ScrewMaster writes: According to this article in Wired, the Feds raided at least two data centers in Texas. Apparently, the agents were indiscriminate in their seizure of equipment, not limiting it to those companies/individuals actually accused of illegalities. The disruptions caused by the FBI's activities are widespread, and have caused millions in lost revenue to companies not involved in the alleged crimes, many of whom may have to close their doors because the FBI now owns all their server equipment and customer data. One of those affected commented that "the FBI appears to have assumed that all the servers located at Crydon's address belonged to him, and didn't seem to understand the concept of co-location." That would appear to be the case: an FBI spokesman commented that "My understanding is that the way these things are hooked up is that they're interconnected to each other" (perhaps Ripley was right after all, and IQs did drop sharply while she was away.) At first glance, this sounds a lot like the old story of the cops who were assigned to confiscate some equipment, and brought along a crowbar in case they had to "get anything out of the computer."
The original complaints were registered by AT&T and Verizon, but apparently the FBI based their belief that criminal activity occurred upon the statements of a single, disgruntled ex-employee. Do such shotgun seizures and the resulting collateral damage constitute reasonable behavior on the part of the FBI, or is it as uninformed and barbaric as it looks? I know how I'd feel if I were one of those outfits that suddenly found themselves out of business because the Feds didn't have their act together.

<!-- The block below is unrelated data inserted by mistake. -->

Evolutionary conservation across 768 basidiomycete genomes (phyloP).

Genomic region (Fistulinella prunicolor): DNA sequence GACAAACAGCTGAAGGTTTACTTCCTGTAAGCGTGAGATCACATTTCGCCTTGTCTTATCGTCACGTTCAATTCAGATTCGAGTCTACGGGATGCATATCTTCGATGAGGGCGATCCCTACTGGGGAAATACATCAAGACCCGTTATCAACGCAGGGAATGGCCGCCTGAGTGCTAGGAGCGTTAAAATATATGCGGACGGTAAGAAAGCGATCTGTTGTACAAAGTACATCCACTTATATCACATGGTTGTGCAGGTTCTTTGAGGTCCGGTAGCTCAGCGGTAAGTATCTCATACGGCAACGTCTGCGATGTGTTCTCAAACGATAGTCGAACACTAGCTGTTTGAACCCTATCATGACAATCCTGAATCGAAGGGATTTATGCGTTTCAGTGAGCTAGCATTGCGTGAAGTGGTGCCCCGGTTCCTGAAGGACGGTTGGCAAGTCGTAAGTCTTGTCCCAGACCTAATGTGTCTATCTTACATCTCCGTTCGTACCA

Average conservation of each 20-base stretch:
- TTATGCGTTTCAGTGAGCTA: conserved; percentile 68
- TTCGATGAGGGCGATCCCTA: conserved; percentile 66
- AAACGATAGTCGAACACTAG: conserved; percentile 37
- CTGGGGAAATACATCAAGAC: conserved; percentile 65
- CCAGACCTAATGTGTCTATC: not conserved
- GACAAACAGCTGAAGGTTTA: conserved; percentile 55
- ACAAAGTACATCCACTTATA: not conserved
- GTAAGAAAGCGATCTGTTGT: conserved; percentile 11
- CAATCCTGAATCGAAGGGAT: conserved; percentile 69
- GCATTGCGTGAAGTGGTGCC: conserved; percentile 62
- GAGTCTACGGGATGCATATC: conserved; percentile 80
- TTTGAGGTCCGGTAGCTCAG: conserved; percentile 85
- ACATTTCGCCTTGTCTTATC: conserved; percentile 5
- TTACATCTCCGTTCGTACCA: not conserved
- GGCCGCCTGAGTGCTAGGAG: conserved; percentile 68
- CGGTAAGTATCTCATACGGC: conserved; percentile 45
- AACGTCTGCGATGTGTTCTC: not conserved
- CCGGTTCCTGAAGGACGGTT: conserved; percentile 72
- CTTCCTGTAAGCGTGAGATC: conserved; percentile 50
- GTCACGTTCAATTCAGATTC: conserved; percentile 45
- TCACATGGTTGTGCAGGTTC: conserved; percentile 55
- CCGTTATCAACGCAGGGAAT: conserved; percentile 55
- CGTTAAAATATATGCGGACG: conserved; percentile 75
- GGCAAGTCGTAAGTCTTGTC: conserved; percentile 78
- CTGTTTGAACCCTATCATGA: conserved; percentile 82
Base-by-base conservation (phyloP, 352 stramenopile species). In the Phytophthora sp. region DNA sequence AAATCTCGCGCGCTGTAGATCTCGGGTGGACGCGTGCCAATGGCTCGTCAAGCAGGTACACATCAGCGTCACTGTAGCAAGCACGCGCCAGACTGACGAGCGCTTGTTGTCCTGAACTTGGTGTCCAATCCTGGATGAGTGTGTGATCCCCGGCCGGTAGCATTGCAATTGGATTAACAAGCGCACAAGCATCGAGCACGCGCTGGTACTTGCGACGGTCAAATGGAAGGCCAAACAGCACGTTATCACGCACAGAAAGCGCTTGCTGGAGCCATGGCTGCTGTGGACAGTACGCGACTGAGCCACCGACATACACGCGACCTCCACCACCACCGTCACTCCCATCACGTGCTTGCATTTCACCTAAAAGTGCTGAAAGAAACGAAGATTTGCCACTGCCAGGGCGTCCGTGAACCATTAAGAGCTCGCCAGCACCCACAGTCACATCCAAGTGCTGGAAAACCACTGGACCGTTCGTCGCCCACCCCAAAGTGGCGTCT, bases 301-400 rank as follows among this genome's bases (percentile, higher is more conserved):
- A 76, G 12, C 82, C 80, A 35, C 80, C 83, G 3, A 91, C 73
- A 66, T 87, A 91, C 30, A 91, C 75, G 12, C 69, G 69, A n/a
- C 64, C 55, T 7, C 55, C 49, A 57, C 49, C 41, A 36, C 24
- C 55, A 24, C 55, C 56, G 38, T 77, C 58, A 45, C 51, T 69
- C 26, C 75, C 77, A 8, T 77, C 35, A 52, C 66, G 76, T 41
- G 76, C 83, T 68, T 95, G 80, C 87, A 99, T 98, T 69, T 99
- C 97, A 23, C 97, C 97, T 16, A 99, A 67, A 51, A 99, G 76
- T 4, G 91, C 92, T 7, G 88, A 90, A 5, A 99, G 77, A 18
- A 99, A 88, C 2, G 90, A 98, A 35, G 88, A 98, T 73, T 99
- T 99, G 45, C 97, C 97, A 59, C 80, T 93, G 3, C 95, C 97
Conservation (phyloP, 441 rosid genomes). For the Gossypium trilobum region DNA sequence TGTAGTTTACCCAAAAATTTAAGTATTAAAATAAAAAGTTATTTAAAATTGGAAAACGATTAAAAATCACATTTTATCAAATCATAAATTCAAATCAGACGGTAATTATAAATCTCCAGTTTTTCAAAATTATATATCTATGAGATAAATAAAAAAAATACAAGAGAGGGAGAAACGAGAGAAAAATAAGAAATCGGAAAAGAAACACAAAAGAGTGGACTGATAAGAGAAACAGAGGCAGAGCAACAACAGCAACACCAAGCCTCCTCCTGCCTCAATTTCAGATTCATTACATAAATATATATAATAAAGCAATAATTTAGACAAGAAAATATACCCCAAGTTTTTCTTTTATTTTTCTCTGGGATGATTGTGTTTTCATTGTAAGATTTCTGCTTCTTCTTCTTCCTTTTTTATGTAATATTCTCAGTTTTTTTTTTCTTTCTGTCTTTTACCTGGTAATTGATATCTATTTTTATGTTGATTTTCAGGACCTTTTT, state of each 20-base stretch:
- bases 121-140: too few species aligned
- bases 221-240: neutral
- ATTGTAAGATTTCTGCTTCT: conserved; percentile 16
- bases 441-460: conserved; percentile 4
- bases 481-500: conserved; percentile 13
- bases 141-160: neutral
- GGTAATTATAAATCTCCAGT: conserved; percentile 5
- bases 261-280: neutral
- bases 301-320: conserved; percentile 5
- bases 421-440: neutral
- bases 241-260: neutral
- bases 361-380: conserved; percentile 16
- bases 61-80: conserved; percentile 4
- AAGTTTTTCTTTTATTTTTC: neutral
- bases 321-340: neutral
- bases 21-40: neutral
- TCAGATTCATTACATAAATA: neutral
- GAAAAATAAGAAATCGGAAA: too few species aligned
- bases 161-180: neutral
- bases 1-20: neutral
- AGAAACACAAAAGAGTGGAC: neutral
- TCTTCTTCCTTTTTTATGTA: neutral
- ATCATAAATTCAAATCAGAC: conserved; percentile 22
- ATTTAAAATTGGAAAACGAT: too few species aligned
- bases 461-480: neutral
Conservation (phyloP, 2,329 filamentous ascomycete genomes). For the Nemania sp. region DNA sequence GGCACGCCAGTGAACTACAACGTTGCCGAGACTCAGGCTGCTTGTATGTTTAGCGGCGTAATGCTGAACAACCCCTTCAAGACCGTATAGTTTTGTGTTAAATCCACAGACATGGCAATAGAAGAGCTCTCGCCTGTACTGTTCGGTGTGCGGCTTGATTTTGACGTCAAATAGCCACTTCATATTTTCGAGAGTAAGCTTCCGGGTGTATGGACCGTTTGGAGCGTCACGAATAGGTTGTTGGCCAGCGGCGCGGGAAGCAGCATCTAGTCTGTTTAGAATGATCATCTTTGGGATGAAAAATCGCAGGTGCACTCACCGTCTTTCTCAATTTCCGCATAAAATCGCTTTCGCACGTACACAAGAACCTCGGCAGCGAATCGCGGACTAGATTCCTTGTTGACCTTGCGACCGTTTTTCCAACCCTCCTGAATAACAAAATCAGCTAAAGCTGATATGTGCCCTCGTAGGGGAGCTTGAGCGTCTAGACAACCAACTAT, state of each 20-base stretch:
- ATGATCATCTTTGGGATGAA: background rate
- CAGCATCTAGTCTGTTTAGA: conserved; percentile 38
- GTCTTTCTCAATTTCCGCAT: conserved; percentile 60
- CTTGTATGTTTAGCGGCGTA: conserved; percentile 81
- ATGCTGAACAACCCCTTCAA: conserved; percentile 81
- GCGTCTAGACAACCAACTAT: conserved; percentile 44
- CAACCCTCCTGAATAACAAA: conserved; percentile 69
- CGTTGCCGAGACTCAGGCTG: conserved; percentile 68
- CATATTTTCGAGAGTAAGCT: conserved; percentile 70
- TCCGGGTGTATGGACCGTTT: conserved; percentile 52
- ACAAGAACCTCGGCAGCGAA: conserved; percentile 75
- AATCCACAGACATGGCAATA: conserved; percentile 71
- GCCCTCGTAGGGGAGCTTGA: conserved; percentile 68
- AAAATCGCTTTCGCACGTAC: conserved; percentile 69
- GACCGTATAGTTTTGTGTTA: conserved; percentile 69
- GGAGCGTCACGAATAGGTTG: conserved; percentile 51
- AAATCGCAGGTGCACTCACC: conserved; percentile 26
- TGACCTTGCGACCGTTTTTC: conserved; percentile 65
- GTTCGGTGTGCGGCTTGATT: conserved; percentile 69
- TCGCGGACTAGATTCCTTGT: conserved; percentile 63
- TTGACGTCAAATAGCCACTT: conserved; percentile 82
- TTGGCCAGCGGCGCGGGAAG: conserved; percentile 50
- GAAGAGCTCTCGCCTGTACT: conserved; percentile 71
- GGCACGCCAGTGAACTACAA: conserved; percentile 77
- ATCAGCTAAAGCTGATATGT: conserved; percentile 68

ScrewMaster writes: According to this article, Google is not going to allow programmers who have purchased the Dev Phone 1 to purchase paid apps from the Android Market. I just signed up as a G1 developer, and was about to plunk down the $399 for a Dev Phone 1, but now I'm going to have to think about it. I know that Google is interested in preventing (cough) "piracy", but does this seem like the right way to go? I know the Dev Phone 1 is primarily a developer's tool, but I would like to actually use the thing, and not have to spend another $180 from T-Mobile for a regular G1 just for the privilege of buying software.
ScrewMaster writes: The Hollywood Reporter tells us that the RIAA wants the Copyright Royalty Board to lower the royalty rate given to songwriters. Interestingly, the big online music distributors (such as Apple) want to lower it even further.
Gee, is there anyone looking out for the rights of the artists anymore?